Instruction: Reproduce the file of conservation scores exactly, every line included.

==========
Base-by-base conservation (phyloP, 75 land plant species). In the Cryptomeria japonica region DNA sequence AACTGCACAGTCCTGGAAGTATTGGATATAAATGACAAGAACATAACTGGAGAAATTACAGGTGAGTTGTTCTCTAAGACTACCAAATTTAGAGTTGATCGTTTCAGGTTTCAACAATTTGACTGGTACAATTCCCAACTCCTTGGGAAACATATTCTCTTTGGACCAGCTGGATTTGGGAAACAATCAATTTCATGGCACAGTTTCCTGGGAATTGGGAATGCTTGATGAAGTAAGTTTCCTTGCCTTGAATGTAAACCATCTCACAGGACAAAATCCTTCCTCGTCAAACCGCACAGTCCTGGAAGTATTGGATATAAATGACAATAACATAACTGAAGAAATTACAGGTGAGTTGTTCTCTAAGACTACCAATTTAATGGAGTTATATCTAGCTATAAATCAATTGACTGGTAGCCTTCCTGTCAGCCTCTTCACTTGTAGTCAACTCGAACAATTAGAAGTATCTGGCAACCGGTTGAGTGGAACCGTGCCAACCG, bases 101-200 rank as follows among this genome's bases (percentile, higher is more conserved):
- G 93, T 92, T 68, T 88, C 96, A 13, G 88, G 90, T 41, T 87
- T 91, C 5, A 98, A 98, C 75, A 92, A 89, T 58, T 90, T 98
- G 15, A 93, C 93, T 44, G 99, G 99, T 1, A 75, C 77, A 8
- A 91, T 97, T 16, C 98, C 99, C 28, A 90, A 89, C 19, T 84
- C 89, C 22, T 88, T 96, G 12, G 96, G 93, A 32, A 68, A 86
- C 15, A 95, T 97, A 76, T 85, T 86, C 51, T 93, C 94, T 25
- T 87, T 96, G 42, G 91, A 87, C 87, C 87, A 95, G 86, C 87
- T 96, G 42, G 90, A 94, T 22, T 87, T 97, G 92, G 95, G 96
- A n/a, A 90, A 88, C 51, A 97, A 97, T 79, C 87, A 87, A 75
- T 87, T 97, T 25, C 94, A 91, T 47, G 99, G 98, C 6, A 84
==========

Base-by-base conservation (phyloP, 75 land plant species). In the Cryptomeria japonica region DNA sequence AACTGCACAGTCCTGGAAGTATTGGATATAAATGACAAGAACATAACTGGAGAAATTACAGGTGAGTTGTTCTCTAAGACTACCAAATTTAGAGTTGATCGTTTCAGGTTTCAACAATTTGACTGGTACAATTCCCAACTCCTTGGGAAACATATTCTCTTTGGACCAGCTGGATTTGGGAAACAATCAATTTCATGGCACAGTTTCCTGGGAATTGGGAATGCTTGATGAAGTAAGTTTCCTTGCCTTGAATGTAAACCATCTCACAGGACAAAATCCTTCCTCGTCAAACCGCACAGTCCTGGAAGTATTGGATATAAATGACAATAACATAACTGAAGAAATTACAGGTGAGTTGTTCTCTAAGACTACCAATTTAATGGAGTTATATCTAGCTATAAATCAATTGACTGGTAGCCTTCCTGTCAGCCTCTTCACTTGTAGTCAACTCGAACAATTAGAAGTATCTGGCAACCGGTTGAGTGGAACCGTGCCAACCG, bases 101-200 rank as follows among this genome's bases (percentile, higher is more conserved):
- G 93, T 92, T 68, T 88, C 96, A 13, G 88, G 90, T 41, T 87
- T 91, C 5, A 98, A 98, C 75, A 92, A 89, T 58, T 90, T 98
- G 15, A 93, C 93, T 44, G 99, G 99, T 1, A 75, C 77, A 8
- A 91, T 97, T 16, C 98, C 99, C 28, A 90, A 89, C 19, T 84
- C 89, C 22, T 88, T 96, G 12, G 96, G 93, A 32, A 68, A 86
- C 15, A 95, T 97, A 76, T 85, T 86, C 51, T 93, C 94, T 25
- T 87, T 96, G 42, G 91, A 87, C 87, C 87, A 95, G 86, C 87
- T 96, G 42, G 90, A 94, T 22, T 87, T 97, G 92, G 95, G 96
- A n/a, A 90, A 88, C 51, A 97, A 97, T 79, C 87, A 87, A 75
- T 87, T 97, T 25, C 94, A 91, T 47, G 99, G 98, C 6, A 84